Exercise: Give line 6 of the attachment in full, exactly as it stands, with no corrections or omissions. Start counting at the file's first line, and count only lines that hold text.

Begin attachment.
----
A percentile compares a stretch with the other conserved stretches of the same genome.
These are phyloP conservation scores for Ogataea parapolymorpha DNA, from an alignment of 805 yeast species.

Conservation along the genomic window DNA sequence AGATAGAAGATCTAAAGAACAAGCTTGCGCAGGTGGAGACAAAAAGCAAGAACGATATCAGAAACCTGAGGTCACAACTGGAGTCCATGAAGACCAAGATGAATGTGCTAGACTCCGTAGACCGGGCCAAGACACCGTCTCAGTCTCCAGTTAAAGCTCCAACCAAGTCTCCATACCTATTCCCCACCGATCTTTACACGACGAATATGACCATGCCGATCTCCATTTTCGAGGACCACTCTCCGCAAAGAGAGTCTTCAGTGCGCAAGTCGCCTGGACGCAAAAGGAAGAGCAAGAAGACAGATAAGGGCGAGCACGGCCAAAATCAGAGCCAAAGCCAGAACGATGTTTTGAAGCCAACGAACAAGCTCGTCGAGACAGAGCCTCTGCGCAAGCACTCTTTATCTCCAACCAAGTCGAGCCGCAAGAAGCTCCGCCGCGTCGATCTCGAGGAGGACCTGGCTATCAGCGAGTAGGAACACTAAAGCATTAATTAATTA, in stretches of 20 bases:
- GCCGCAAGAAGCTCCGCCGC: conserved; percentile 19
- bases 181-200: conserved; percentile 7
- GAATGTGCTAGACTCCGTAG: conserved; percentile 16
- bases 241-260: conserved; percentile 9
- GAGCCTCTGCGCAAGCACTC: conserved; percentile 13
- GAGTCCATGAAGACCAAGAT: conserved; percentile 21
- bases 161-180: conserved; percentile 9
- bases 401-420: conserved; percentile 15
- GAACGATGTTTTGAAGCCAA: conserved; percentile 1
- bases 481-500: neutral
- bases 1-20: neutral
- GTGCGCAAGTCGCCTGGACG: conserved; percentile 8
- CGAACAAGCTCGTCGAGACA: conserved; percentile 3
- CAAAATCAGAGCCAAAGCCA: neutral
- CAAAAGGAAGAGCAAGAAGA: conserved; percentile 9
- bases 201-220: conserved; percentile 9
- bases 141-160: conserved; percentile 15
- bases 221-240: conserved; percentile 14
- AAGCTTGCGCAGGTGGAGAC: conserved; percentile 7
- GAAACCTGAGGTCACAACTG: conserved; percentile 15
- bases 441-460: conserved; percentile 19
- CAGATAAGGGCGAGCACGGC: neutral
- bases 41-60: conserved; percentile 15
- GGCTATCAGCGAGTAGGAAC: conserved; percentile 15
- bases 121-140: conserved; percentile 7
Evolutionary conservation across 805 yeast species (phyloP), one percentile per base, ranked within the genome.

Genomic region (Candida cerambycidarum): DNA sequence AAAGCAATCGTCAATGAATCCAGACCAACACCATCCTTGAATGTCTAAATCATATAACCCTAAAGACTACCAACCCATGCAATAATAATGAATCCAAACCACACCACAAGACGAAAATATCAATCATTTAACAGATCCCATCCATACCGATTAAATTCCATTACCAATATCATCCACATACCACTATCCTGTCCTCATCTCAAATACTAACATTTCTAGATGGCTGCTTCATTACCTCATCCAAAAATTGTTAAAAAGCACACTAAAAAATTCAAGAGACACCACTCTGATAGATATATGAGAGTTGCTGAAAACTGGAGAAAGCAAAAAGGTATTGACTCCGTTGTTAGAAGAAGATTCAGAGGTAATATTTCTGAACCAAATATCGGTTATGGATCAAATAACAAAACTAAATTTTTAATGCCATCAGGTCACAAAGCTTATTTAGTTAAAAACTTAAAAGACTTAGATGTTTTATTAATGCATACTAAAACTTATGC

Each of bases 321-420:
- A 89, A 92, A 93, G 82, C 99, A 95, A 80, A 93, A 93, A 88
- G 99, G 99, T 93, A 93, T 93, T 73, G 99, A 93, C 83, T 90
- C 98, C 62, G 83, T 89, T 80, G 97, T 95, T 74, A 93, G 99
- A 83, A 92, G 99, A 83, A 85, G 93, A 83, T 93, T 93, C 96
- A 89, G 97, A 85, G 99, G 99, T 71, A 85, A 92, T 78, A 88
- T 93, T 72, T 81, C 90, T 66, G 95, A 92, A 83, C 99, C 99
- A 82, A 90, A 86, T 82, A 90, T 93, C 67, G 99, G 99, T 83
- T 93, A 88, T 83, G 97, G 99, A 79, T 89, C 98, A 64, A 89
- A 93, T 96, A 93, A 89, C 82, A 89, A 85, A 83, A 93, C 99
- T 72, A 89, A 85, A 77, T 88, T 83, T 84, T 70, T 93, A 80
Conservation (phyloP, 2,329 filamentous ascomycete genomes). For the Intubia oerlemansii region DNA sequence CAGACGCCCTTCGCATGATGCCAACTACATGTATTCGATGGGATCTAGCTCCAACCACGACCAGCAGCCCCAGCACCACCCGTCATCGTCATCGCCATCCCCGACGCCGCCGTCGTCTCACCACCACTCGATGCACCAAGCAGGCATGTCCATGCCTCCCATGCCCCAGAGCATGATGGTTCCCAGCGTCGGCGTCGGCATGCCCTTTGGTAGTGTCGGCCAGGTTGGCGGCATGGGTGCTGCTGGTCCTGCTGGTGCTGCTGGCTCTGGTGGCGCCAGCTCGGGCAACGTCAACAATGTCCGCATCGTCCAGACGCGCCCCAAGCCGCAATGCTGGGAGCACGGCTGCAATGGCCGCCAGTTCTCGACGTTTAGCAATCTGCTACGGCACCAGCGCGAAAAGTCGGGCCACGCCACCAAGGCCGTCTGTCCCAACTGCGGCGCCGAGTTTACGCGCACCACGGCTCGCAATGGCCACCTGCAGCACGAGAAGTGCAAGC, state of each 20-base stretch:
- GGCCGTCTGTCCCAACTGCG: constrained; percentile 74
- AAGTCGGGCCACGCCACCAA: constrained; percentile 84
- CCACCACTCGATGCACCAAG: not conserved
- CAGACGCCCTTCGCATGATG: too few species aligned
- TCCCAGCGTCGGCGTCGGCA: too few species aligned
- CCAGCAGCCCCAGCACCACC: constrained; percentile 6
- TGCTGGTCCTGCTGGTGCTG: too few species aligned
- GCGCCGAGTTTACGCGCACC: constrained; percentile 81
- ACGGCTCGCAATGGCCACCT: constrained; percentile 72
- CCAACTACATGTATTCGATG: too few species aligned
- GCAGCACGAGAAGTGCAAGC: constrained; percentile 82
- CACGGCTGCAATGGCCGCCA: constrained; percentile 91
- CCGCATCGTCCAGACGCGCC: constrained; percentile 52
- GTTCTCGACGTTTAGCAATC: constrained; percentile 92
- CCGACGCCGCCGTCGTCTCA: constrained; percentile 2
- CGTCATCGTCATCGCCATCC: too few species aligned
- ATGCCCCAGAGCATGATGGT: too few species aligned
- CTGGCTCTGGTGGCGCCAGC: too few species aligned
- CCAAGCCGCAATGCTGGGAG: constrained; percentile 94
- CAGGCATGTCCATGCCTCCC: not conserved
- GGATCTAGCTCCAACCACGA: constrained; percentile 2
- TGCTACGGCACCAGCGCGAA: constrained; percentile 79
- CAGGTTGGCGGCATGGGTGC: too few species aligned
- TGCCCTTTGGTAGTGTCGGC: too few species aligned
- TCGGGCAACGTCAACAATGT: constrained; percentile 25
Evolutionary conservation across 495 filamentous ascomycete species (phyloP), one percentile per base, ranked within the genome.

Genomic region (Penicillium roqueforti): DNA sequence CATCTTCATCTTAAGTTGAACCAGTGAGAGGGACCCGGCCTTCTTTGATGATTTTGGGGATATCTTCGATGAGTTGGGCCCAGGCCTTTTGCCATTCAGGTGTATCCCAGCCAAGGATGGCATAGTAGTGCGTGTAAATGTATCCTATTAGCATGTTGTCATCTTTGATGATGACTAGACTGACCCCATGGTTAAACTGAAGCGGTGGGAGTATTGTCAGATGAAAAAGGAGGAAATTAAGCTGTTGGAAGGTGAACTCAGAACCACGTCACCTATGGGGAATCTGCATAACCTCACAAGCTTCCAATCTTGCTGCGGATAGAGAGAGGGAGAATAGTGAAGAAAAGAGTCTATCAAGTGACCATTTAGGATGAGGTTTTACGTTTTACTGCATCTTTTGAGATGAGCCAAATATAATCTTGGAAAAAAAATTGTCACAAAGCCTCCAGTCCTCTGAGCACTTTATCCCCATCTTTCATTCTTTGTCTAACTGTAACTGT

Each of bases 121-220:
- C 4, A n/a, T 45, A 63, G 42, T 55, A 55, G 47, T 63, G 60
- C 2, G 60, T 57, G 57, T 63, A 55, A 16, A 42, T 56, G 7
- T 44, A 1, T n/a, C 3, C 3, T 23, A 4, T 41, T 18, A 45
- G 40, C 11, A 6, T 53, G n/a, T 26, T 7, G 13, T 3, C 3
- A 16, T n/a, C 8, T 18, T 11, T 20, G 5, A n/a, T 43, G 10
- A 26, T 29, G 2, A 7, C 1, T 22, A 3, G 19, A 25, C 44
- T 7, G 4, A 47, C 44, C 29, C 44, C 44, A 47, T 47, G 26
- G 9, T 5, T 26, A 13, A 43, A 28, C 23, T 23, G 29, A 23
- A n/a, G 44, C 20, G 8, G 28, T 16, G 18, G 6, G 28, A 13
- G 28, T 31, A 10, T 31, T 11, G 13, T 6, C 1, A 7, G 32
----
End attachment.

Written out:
- GAATGTGCTAGACTCCGTAG: conserved; percentile 16